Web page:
CALL US: (07) 3367 0999 | EMAIL US:

Authorisations for Single Touch Payroll

On the 1 July 2018, the Australian Government introduced Single Touch Payroll (STP) for employers with 20 or more employees. The new scheme requires employers to report payment activities each time employees were paid. Authorisations for an agent to act on behalf of an employer to streamline the process of STP are provided below.

STP Engagement Authority
If a registered agent reports through STP for an employer, they can get written authorisation to make this declaration through an annual agreement. This authorisation will allow the registered agent to make the relevant declaration to the Commissioner when they lodge an STP at each pay event. Both parties should have a copy for their records although there is no need to provide a copy to the ATO

The agreement should include:

Eligibility for the Authority
For eligibility to provide an agent with the powers given above regarding STP, the employer must not:

Exclusions
The STP engagement authority does not apply to the other approved forms or finalisation declaration. A registered agent must still obtain a signed declaration in writing from an employer before making the finalisation declaration on behalf of the employer at the end of the financial year.

Business
advice

taxation
planning

compliance
services

News

Self-managed super funds (SMSF) aren’t just about financial investment

December 3, 2020

Individuals may be looking to opt for an SMSF because these provide entire control over where the money is invested. While this sounds enticing, the downside is that they involve a lot more time and effort as all investment is managed by the members/trustees.

Firstly, SMSFs require a lot of on-going investment of time:

Data shows that SMSF trustees spend an average of 8 hours per month managing their SMSFs. This adds up to more than 100 hours per year and demonstrates that compared to other superannuation methods, is a lot more time occupying.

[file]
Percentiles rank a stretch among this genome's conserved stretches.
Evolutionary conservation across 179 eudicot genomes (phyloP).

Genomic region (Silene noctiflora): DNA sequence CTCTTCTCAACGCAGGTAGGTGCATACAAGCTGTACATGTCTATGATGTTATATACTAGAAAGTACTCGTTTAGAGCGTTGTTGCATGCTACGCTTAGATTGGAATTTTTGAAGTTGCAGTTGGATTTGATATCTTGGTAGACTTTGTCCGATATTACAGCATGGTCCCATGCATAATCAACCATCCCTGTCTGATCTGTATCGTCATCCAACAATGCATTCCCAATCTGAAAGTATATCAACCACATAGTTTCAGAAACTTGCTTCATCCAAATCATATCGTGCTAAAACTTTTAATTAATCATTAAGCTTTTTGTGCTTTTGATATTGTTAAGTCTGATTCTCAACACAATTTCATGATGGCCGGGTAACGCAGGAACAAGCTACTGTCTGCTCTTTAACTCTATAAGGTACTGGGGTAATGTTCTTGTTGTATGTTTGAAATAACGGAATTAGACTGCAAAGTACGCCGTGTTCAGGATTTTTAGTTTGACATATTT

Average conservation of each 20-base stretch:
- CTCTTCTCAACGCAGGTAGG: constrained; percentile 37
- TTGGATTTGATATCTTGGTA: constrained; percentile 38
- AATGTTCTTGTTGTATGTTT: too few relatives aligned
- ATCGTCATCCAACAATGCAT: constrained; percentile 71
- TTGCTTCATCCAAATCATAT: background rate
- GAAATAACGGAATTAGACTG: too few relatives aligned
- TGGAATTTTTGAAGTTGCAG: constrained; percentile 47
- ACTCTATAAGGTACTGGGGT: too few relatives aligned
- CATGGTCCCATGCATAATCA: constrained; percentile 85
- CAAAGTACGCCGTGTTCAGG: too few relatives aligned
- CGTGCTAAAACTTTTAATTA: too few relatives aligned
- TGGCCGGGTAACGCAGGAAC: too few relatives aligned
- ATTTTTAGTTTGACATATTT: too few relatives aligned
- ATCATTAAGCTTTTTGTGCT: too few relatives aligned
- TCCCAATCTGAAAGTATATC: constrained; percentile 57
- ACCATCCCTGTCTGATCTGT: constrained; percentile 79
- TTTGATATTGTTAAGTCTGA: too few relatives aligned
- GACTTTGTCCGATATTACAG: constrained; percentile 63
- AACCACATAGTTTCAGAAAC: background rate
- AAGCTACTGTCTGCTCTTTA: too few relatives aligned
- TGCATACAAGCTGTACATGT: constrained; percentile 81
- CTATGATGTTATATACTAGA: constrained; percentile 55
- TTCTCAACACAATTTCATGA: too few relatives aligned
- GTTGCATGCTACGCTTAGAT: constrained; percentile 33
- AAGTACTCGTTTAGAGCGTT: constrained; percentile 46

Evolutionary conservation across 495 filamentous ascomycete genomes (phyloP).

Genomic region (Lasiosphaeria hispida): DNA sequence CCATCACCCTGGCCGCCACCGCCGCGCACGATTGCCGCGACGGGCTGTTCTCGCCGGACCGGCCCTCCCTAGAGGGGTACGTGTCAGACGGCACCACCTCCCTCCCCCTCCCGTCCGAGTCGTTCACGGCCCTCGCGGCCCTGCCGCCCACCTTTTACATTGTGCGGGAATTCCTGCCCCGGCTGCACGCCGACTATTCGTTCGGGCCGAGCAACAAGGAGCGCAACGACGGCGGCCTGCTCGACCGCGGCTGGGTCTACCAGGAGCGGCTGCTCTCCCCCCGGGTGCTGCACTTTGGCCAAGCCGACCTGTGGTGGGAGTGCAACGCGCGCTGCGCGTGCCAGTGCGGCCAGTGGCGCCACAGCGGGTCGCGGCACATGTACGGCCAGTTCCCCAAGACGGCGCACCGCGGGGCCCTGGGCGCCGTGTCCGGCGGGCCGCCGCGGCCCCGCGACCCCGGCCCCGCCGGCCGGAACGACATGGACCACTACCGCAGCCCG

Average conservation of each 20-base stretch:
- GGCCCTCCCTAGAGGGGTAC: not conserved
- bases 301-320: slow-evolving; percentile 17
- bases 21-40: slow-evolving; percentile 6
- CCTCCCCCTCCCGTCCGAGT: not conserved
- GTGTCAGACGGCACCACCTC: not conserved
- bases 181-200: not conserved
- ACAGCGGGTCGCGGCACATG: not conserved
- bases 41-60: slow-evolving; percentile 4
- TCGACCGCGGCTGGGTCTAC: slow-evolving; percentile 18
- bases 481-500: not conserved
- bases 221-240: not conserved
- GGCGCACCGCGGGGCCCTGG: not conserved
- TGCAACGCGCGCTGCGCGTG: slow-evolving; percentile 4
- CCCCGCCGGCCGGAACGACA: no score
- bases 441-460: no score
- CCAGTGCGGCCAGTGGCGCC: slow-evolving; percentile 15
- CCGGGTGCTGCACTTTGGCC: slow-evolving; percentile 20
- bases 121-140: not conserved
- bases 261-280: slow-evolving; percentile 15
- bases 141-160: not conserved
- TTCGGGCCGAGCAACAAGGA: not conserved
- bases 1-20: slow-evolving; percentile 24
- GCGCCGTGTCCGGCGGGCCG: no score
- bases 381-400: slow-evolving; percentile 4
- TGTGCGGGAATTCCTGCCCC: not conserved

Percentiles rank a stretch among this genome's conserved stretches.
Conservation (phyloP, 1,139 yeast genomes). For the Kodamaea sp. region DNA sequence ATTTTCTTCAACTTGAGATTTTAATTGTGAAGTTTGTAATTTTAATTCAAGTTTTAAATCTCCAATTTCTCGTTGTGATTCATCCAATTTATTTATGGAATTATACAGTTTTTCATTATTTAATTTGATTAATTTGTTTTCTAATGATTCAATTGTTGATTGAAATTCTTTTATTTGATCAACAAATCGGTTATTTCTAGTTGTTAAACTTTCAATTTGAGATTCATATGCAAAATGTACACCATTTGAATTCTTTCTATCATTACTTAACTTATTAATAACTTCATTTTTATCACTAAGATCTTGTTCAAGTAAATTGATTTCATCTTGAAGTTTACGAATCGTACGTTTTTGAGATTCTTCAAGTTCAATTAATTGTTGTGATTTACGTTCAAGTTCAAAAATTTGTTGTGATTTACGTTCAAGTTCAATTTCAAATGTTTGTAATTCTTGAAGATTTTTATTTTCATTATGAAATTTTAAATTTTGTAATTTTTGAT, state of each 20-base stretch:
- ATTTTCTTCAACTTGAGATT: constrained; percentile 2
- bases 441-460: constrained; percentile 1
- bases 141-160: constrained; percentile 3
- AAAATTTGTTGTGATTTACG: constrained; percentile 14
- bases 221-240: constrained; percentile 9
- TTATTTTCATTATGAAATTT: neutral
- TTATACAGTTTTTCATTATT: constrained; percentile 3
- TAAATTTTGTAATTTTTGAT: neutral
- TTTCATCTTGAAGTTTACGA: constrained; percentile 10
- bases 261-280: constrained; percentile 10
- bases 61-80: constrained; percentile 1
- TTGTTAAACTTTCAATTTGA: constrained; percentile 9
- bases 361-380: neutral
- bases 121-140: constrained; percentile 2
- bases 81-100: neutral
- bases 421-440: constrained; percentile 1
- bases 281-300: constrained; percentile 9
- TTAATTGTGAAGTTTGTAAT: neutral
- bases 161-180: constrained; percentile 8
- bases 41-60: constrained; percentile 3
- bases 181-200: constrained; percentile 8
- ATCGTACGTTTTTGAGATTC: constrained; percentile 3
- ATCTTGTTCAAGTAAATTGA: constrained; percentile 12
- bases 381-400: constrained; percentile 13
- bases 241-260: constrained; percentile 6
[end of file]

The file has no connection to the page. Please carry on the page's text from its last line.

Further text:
Secondly, there are set-up and maintenance costs of SMSFs such as tax advice, financial advice, legal advice and hiring an accredited auditor. These costs are difficult to avoid if you want the best out of your SMSF. A statistical review has shown that on average, the operating cost of an SMSF is $6,152. This data is inclusive of deductible and non-deductible expenses such as auditor fee, management and administration expenses etc., but not inclusive of costs such as investment and insurance expenses.

Thirdly, investing in SMSF requires financial and legal knowledge and skill. Trustees should understand the investment market so that they can build and manage a diversified portfolio. Further, when creating an investment strategy, it is important to assess the risk and plan ahead for retirement, which can be difficult if one is not equipped with the necessary knowledge. In terms of legal knowledge, complying with tax, super and other relevant regulations requires a basic level of understanding at the very least. Finally, insurance for fund members also needs to be organised which can be difficult without additional knowledge.
Although SMSFs have the advantage of autonomy when it comes to investing, this comes at a price. Members/trustees need to invest time and money into managing the fund and on top of this, are required to have some financial and legal knowledge to successfully manage the fund.